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Falls Are a Big Problem—Here’s What to Do About Them

A report that analyzed 24 million prehospital records found injuries accounted for nearly 20% of all emergent incidents requiring emergency medical services (EMS), with approximately 50% of injuries categorized as falls. The report, published as part of the ImageTrend Collaborate research program, also found trends associated with where fall-related injuries were more common and who may be more susceptible.

Fall-related injuries snapshot graphic

Looking at deidentified data from January 1, 2019, to December 31, 2021, the report found 64% of fall-related injuries involved those 65 years or older, followed by 17% in adults between 50–64. Pediatric patients made up only 5% of emergent fall incidents.

Of all 9-1-1 responses to fall-related incidents, more than 75% required transport. Two-thirds of all emergent falls for which the height of the fall was documented occurred from 1–5 feet, which could be from steps, stairs, or furniture. Nearly another third occurred from level surfaces, indicating slips or trips. The report also showed falls were more prevalent in winter months and in the Midwest and Northeast regions of the United States, where slippery conditions are more frequent.

Fall-related injuries by age group graphic

Fall-related incidents by age group

Diving deeper into the elderly population, 65% of falls in the age group occurred in private residences. Additional results found that 84% of hip/pelvic-related fall injuries occur in the elderly population. The report added that even though falls in the elderly are common, they are very preventable with appropriate intervention and community risk reduction programs.1,2

EMS organizations considering such programs can start with the National Center for Injury Prevention and Control document “Preventing Falls: A Guide to Implementing Effective Community-Based Fall Prevention Programs.” These can be implemented through community paramedicine programs and in partnership with appropriate community resources.

Falls are a normal part of aging, and the CDC recommends speaking up, staying active, and making residences safe to extend independence for the elderly. Those of us in public health, EMS, and the fire service can encourage open dialogue about fall risk, potential health consequences, and being able to speak openly with one’s doctor about past falls or dizziness symptoms. We can promote leg-strengthening and balance exercises in our communities and help those who are at risk keep their homes safe. We can use data to map hotspots of past fall incidents and deploy resources to evaluate trip hazards, stability aids, and lighting that might be used effectively to keep people steady on their feet.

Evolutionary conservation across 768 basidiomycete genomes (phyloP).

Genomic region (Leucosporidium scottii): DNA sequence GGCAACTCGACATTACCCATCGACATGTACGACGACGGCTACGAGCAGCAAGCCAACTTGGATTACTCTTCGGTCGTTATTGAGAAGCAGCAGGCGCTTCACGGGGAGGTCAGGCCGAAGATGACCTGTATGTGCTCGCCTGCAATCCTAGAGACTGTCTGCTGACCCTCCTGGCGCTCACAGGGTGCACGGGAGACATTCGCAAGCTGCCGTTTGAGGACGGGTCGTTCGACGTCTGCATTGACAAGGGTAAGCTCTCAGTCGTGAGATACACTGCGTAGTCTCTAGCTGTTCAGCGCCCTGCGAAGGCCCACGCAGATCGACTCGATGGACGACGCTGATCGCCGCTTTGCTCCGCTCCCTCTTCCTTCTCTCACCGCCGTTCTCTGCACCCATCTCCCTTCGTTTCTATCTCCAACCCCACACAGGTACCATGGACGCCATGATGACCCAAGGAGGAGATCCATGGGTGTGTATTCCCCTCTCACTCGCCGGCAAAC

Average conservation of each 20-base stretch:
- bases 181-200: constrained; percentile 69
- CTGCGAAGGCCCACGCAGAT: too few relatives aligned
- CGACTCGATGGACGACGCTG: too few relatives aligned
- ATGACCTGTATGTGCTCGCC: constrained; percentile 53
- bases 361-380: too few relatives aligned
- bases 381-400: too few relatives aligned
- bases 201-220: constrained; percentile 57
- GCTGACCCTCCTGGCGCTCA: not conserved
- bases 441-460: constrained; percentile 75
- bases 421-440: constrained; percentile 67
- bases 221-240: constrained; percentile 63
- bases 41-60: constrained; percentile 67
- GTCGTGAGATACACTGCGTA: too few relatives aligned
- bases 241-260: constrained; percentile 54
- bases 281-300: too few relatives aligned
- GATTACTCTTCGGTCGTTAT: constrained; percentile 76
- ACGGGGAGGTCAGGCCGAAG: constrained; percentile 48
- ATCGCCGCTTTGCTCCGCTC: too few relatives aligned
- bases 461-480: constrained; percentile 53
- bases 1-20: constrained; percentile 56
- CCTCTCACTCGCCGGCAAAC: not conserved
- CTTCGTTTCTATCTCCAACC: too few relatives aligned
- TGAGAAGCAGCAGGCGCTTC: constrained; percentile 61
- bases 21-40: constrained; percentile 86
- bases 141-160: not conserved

Not only is this an opportunity to incorporate risk reduction into training, it’s also an opportunity to work with local public health departments to identify at-risk individuals. Establishing a community paramedicine program focused on falls can help prevent them and ultimately reduce the long-term burden on EMS through prevention efforts.

Epidemiologist Morgan K. Anderson, the lead author of the report, says, “As a top-3 reason for 9-1-1 response, it’s important to bring awareness to these types of injuries. Fall-related injuries is a new category added to this year’s annual Collaborate report looking at trends across various topics in the prehospital setting.”

The report also looked at EMS response related to COVID-19, influenza, traffic-related incidents, behavioral health, alcohol, and suspected substance use, and further dissected the findings above to deliver insights to help make data-driven decisions. Download a copy of the report for all its findings.


1. Centers for Disease Control and Prevention. Older Adult Fall Prevention. Accessed June 24, 2022.

2. National Center for Injury Prevention and Control. Preventing Falls: A Guide to Implementing Effective Community-based Fall Prevention Programs, 2nd ed. Centers for Disease Control and Prevention; 2015.

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